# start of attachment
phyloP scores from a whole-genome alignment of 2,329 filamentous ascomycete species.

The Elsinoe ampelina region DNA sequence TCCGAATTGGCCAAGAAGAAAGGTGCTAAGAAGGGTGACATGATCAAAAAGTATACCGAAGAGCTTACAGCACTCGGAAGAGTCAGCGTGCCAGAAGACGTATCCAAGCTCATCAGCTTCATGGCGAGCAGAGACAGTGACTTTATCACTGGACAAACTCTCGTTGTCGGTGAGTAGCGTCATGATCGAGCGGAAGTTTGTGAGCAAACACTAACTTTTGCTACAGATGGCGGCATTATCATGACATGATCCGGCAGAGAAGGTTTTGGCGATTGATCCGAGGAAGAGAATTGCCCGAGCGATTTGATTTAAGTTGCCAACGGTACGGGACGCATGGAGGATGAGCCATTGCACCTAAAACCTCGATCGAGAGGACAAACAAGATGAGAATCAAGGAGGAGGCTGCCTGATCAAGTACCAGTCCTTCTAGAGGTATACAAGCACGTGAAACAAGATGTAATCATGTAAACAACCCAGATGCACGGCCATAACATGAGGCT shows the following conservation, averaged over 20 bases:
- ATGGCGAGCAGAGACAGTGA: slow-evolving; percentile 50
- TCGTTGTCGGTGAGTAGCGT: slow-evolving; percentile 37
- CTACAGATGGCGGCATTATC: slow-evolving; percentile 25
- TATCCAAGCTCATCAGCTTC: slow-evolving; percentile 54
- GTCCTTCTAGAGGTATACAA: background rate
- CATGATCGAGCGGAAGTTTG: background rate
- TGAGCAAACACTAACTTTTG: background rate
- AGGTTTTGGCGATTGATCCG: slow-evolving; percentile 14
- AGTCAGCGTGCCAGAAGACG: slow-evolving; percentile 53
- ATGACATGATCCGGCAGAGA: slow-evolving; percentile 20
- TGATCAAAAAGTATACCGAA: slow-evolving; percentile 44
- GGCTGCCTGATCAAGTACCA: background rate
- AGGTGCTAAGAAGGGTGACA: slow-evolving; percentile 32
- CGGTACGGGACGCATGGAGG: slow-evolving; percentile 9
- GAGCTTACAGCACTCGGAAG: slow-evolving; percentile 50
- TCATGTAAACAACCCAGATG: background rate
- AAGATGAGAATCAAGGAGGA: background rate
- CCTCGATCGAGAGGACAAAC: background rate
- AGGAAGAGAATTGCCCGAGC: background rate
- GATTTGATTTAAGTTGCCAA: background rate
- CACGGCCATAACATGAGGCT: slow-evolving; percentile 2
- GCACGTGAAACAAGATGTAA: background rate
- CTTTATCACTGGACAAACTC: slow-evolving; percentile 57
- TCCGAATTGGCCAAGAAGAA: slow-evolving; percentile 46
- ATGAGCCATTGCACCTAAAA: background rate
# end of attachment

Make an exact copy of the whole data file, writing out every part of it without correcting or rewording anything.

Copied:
phyloP scores from a whole-genome alignment of 2,329 filamentous ascomycete species.

The Elsinoe ampelina region DNA sequence TCCGAATTGGCCAAGAAGAAAGGTGCTAAGAAGGGTGACATGATCAAAAAGTATACCGAAGAGCTTACAGCACTCGGAAGAGTCAGCGTGCCAGAAGACGTATCCAAGCTCATCAGCTTCATGGCGAGCAGAGACAGTGACTTTATCACTGGACAAACTCTCGTTGTCGGTGAGTAGCGTCATGATCGAGCGGAAGTTTGTGAGCAAACACTAACTTTTGCTACAGATGGCGGCATTATCATGACATGATCCGGCAGAGAAGGTTTTGGCGATTGATCCGAGGAAGAGAATTGCCCGAGCGATTTGATTTAAGTTGCCAACGGTACGGGACGCATGGAGGATGAGCCATTGCACCTAAAACCTCGATCGAGAGGACAAACAAGATGAGAATCAAGGAGGAGGCTGCCTGATCAAGTACCAGTCCTTCTAGAGGTATACAAGCACGTGAAACAAGATGTAATCATGTAAACAACCCAGATGCACGGCCATAACATGAGGCT shows the following conservation, averaged over 20 bases:
- ATGGCGAGCAGAGACAGTGA: slow-evolving; percentile 50
- TCGTTGTCGGTGAGTAGCGT: slow-evolving; percentile 37
- CTACAGATGGCGGCATTATC: slow-evolving; percentile 25
- TATCCAAGCTCATCAGCTTC: slow-evolving; percentile 54
- GTCCTTCTAGAGGTATACAA: background rate
- CATGATCGAGCGGAAGTTTG: background rate
- TGAGCAAACACTAACTTTTG: background rate
- AGGTTTTGGCGATTGATCCG: slow-evolving; percentile 14
- AGTCAGCGTGCCAGAAGACG: slow-evolving; percentile 53
- ATGACATGATCCGGCAGAGA: slow-evolving; percentile 20
- TGATCAAAAAGTATACCGAA: slow-evolving; percentile 44
- GGCTGCCTGATCAAGTACCA: background rate
- AGGTGCTAAGAAGGGTGACA: slow-evolving; percentile 32
- CGGTACGGGACGCATGGAGG: slow-evolving; percentile 9
- GAGCTTACAGCACTCGGAAG: slow-evolving; percentile 50
- TCATGTAAACAACCCAGATG: background rate
- AAGATGAGAATCAAGGAGGA: background rate
- CCTCGATCGAGAGGACAAAC: background rate
- AGGAAGAGAATTGCCCGAGC: background rate
- GATTTGATTTAAGTTGCCAA: background rate
- CACGGCCATAACATGAGGCT: slow-evolving; percentile 2
- GCACGTGAAACAAGATGTAA: background rate
- CTTTATCACTGGACAAACTC: slow-evolving; percentile 57
- TCCGAATTGGCCAAGAAGAA: slow-evolving; percentile 46
- ATGAGCCATTGCACCTAAAA: background rate